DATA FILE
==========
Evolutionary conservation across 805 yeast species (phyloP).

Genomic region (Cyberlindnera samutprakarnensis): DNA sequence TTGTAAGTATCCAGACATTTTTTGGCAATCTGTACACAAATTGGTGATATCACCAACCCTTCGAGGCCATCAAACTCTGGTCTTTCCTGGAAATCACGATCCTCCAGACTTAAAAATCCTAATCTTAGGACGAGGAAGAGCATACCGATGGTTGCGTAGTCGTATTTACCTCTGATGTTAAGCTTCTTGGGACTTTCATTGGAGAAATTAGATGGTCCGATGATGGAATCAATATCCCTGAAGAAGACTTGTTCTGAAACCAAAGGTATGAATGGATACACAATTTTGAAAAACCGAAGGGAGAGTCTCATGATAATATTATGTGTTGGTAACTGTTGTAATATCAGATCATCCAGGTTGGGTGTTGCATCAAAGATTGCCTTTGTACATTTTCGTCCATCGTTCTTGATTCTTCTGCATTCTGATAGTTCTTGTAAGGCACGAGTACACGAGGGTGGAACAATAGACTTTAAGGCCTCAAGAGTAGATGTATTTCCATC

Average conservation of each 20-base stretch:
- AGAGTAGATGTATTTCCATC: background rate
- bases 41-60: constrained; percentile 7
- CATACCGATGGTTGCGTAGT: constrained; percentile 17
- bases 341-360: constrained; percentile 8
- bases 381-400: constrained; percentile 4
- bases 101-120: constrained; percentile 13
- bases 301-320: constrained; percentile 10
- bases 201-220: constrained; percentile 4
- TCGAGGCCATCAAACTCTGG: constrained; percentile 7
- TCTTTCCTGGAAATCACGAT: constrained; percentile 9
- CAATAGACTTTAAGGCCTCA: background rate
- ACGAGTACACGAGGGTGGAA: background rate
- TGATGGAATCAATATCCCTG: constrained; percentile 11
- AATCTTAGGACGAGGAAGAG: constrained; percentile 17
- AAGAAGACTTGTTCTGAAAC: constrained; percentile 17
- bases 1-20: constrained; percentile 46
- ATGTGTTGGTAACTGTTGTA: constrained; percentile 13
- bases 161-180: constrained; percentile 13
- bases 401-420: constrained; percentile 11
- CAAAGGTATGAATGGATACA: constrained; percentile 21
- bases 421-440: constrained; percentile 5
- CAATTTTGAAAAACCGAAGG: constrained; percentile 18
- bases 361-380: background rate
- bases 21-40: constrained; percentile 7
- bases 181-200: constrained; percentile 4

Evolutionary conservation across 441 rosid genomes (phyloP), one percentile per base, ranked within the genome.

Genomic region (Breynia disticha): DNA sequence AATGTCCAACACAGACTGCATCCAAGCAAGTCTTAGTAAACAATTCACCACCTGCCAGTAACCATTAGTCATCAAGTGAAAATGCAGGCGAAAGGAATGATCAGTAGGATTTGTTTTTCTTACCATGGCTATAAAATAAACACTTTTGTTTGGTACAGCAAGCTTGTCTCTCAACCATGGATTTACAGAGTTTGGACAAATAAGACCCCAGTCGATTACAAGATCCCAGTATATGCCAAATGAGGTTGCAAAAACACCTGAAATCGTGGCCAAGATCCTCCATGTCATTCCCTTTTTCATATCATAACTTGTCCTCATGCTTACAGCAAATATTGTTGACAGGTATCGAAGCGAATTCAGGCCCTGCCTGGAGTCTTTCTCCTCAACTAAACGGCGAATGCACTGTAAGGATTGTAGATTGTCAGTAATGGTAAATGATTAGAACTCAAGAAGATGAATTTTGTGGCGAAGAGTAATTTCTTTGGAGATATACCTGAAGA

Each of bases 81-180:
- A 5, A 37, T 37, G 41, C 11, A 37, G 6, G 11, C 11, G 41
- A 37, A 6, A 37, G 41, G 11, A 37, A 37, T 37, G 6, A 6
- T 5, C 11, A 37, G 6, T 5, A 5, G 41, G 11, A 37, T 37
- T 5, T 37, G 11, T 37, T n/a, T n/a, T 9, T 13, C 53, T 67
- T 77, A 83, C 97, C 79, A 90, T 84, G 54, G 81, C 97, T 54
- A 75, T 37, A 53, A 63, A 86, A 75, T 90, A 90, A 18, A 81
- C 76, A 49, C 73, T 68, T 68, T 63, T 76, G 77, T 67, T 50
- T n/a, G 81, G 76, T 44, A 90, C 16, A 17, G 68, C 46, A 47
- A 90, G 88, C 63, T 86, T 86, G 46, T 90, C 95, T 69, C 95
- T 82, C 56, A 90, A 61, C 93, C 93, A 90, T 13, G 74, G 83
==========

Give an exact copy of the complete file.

Evolutionary conservation across 805 yeast species (phyloP).

Genomic region (Cyberlindnera samutprakarnensis): DNA sequence TTGTAAGTATCCAGACATTTTTTGGCAATCTGTACACAAATTGGTGATATCACCAACCCTTCGAGGCCATCAAACTCTGGTCTTTCCTGGAAATCACGATCCTCCAGACTTAAAAATCCTAATCTTAGGACGAGGAAGAGCATACCGATGGTTGCGTAGTCGTATTTACCTCTGATGTTAAGCTTCTTGGGACTTTCATTGGAGAAATTAGATGGTCCGATGATGGAATCAATATCCCTGAAGAAGACTTGTTCTGAAACCAAAGGTATGAATGGATACACAATTTTGAAAAACCGAAGGGAGAGTCTCATGATAATATTATGTGTTGGTAACTGTTGTAATATCAGATCATCCAGGTTGGGTGTTGCATCAAAGATTGCCTTTGTACATTTTCGTCCATCGTTCTTGATTCTTCTGCATTCTGATAGTTCTTGTAAGGCACGAGTACACGAGGGTGGAACAATAGACTTTAAGGCCTCAAGAGTAGATGTATTTCCATC

Average conservation of each 20-base stretch:
- AGAGTAGATGTATTTCCATC: background rate
- bases 41-60: constrained; percentile 7
- CATACCGATGGTTGCGTAGT: constrained; percentile 17
- bases 341-360: constrained; percentile 8
- bases 381-400: constrained; percentile 4
- bases 101-120: constrained; percentile 13
- bases 301-320: constrained; percentile 10
- bases 201-220: constrained; percentile 4
- TCGAGGCCATCAAACTCTGG: constrained; percentile 7
- TCTTTCCTGGAAATCACGAT: constrained; percentile 9
- CAATAGACTTTAAGGCCTCA: background rate
- ACGAGTACACGAGGGTGGAA: background rate
- TGATGGAATCAATATCCCTG: constrained; percentile 11
- AATCTTAGGACGAGGAAGAG: constrained; percentile 17
- AAGAAGACTTGTTCTGAAAC: constrained; percentile 17
- bases 1-20: constrained; percentile 46
- ATGTGTTGGTAACTGTTGTA: constrained; percentile 13
- bases 161-180: constrained; percentile 13
- bases 401-420: constrained; percentile 11
- CAAAGGTATGAATGGATACA: constrained; percentile 21
- bases 421-440: constrained; percentile 5
- CAATTTTGAAAAACCGAAGG: constrained; percentile 18
- bases 361-380: background rate
- bases 21-40: constrained; percentile 7
- bases 181-200: constrained; percentile 4

Evolutionary conservation across 441 rosid genomes (phyloP), one percentile per base, ranked within the genome.

Genomic region (Breynia disticha): DNA sequence AATGTCCAACACAGACTGCATCCAAGCAAGTCTTAGTAAACAATTCACCACCTGCCAGTAACCATTAGTCATCAAGTGAAAATGCAGGCGAAAGGAATGATCAGTAGGATTTGTTTTTCTTACCATGGCTATAAAATAAACACTTTTGTTTGGTACAGCAAGCTTGTCTCTCAACCATGGATTTACAGAGTTTGGACAAATAAGACCCCAGTCGATTACAAGATCCCAGTATATGCCAAATGAGGTTGCAAAAACACCTGAAATCGTGGCCAAGATCCTCCATGTCATTCCCTTTTTCATATCATAACTTGTCCTCATGCTTACAGCAAATATTGTTGACAGGTATCGAAGCGAATTCAGGCCCTGCCTGGAGTCTTTCTCCTCAACTAAACGGCGAATGCACTGTAAGGATTGTAGATTGTCAGTAATGGTAAATGATTAGAACTCAAGAAGATGAATTTTGTGGCGAAGAGTAATTTCTTTGGAGATATACCTGAAGA

Each of bases 81-180:
- A 5, A 37, T 37, G 41, C 11, A 37, G 6, G 11, C 11, G 41
- A 37, A 6, A 37, G 41, G 11, A 37, A 37, T 37, G 6, A 6
- T 5, C 11, A 37, G 6, T 5, A 5, G 41, G 11, A 37, T 37
- T 5, T 37, G 11, T 37, T n/a, T n/a, T 9, T 13, C 53, T 67
- T 77, A 83, C 97, C 79, A 90, T 84, G 54, G 81, C 97, T 54
- A 75, T 37, A 53, A 63, A 86, A 75, T 90, A 90, A 18, A 81
- C 76, A 49, C 73, T 68, T 68, T 63, T 76, G 77, T 67, T 50
- T n/a, G 81, G 76, T 44, A 90, C 16, A 17, G 68, C 46, A 47
- A 90, G 88, C 63, T 86, T 86, G 46, T 90, C 95, T 69, C 95
- T 82, C 56, A 90, A 61, C 93, C 93, A 90, T 13, G 74, G 83